It’s good to be the king

There’s no doubt that Trevor Brazile is the “King of the Cowboys.” The nine-time world champion all-around cowboy – who tied Jim Shoulders with his 16th gold buckle earlier this week – is the face of the sport of ProRodeo, the unequivocal No. 1 cowboy in the world.

I’ve interviewed Trevor probably more than any other cowboy through the years, so I decided to ask him if he’d spare 30 minutes from his amazingly busy schedule and let me check out his posh suite at the MGM Grand. Trevor was kind enough to indulge me, and I met up with him at the casino’s main lobby Thursday afternoon after he’d participated in an autograph and photo session.

He led me through two large doors marked with a Skylofts sign and featuring ghosted privacy glass just off the main lobby, and we walked past a row of desks filled with customer service agents busy helping VIPs. We ran into his team roping partner, Patrick Smith, at the elevators and rode together to the 21st floor.

A swanky lobby area greeted us, along with a long concierge desk (with 24-hour service) where two staff members sat waiting to help the floor’s guests. Trevor stopped to ask for a couple cars to be arranged to take family and friends to the rodeo, and we headed down a long, white hall to his suite. He informed me that star rapper Jay-Z had checked into the casino earlier that day and said he’d seen quite a few celebrities on his floor in the three or four years he’d had the pleasure of making the MGM Grand his Wrangler NFR home.

Trevor Brazile sits down to dinner with wife Shada, son Treston and daughter Style in their post MGM Grand suite.

Trevor’s wife of 10 years, Shada, and their two children – 4-year-old son Treston and 1-year-old daughter Style – greeted him as we stepped into the suite. VIPs like Trevor also get butlers – or personal care attendants, if you prefer – in their suites, and his was busy stocking the fridge.

Trevor gave me the grand tour of the suite he estimates is 3,000 square feet (twice as big as my house!), from the amazing outdoor deck that included a hot tub, circular sitting chair and an amazing view of the city, to the personal gym and walk-in closets attached to the two upstairs bedrooms. The gym featured a treadmill, elliptical machine and set of shiny dumbbells, while the master bath had two televisions (including one inside the main mirror).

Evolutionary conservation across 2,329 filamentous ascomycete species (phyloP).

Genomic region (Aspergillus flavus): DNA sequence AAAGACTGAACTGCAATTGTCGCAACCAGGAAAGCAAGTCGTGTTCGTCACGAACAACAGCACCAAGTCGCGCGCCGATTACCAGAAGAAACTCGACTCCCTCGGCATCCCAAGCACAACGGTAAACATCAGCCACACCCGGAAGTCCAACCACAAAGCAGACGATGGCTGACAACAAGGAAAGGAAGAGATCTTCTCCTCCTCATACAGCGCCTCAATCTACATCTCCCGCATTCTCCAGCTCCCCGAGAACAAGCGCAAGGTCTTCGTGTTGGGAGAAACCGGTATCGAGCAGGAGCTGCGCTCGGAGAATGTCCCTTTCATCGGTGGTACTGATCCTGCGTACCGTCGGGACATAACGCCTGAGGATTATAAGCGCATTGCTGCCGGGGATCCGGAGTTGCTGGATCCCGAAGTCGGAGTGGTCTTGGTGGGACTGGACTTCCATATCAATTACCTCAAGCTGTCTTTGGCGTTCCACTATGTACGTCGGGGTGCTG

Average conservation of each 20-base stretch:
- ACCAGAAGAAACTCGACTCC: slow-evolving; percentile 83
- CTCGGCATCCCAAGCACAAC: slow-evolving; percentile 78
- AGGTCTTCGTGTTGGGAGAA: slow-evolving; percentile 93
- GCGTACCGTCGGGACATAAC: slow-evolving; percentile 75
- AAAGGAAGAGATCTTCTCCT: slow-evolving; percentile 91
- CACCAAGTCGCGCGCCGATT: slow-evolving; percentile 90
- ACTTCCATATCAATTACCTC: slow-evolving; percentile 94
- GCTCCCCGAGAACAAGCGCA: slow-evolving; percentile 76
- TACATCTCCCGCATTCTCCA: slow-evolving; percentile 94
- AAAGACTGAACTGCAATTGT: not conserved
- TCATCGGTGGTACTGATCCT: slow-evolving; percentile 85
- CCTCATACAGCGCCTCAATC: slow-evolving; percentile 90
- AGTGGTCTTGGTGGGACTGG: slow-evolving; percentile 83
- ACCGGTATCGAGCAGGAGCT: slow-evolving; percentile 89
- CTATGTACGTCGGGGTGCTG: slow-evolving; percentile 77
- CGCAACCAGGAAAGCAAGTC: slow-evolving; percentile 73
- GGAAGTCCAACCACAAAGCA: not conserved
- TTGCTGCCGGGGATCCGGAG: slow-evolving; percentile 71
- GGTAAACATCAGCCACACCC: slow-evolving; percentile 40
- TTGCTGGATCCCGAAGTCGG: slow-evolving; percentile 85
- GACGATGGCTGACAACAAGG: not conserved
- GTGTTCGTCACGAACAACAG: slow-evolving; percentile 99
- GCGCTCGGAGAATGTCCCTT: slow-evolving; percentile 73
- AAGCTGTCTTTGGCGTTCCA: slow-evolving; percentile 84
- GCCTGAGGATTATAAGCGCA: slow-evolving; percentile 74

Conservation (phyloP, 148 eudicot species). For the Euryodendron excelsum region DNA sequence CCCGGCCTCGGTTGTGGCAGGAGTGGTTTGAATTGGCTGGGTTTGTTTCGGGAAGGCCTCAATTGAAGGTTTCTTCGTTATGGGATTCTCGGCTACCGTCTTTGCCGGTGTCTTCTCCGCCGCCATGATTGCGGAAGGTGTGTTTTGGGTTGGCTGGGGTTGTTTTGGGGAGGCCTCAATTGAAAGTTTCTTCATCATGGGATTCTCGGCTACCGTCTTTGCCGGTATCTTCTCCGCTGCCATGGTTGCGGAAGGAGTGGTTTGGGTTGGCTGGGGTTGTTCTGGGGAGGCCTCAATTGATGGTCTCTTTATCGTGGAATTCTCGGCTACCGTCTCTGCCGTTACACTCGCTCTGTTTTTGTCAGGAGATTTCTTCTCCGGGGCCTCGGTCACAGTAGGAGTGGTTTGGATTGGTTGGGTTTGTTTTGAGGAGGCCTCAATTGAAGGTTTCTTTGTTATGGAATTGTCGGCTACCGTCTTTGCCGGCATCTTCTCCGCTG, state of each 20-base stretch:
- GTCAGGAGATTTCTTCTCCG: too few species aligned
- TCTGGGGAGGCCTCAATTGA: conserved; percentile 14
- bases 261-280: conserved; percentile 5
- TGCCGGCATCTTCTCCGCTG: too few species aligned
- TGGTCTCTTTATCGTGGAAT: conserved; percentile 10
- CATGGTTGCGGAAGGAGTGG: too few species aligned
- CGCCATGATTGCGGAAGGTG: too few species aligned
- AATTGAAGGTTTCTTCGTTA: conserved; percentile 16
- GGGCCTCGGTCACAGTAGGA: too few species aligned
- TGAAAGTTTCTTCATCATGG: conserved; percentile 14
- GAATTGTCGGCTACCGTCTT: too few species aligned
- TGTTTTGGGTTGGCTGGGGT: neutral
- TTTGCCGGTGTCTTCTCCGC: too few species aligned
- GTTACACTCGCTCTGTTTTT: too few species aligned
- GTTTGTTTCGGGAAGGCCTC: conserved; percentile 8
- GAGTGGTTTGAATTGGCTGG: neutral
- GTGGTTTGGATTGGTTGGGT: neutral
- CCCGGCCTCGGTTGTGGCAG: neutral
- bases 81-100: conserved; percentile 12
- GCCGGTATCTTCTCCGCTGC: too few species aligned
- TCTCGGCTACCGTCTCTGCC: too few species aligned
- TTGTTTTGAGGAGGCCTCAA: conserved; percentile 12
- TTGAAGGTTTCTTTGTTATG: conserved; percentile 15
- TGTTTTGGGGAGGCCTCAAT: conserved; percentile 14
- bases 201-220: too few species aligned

Trevor and Treston checked out the view of The Strip from their 21st-floor balcony.

The suite was made mostly with white marble, had an eclectic feel and an open and vintage design. A pool table and comfortable sitting room with a big flat-screen TV embedded in the wall completed the downstairs.

He was truly in awe of his surroundings.

“I just love this place,” he said. “When you’re going to be somewhere for two weeks, it’s great to have a place like this. We’ve gotten to know the staff here, and it’s like a home away from home.”

As I was chatting with Shada, I noticed Trevor studying his team roping run from the previous round on the GAC rebroadcast, which was playing in the living room. Style and Treston were also watching their daddy on the TV, and I couldn’t help but chuckle at the scene. There were two kid-sized roping dummies in the sitting room, and I could see that the kids had been doing their own bit of roping in Las Vegas.

Trevor, Shada and the kids sat down to enjoy some pizza and calzones from a local eatery – VIPs can get takeout from anywhere delivered post haste – and we chatted about the impressive setup as the kids played and deposited their pizza slices on the marble floor.

I was pleased to find that Trevor was as humble as ever about his choice digs, saying that he’s always having to pinch himself when he is able to enjoy an experience like the VIP suite.

“Every time I walk in here, I’m thinking, ‘I’m not supposed to be in here,’” Brazile said. “But I’m definitely not going to tell anybody else that.”

Shada said they love the MGM Grand’s hospitality so much, they decided to celebrate a special milestone there in late May.

“We had always talked about where we were going to go for our 10th anniversary, and we came here,” she said. “We loved it.”

Trevor's suite includes a long marble dining table and pool table.

Trevor and Shada said the staff went out of its way to help Treston celebrate his fourth birthday on Dec. 1, decorating the suite with elaborate spider webs and other objects for his Spiderman-themed party. The suite is a unique sanctuary, where Trevor and the family can relax, spend time together and decompress.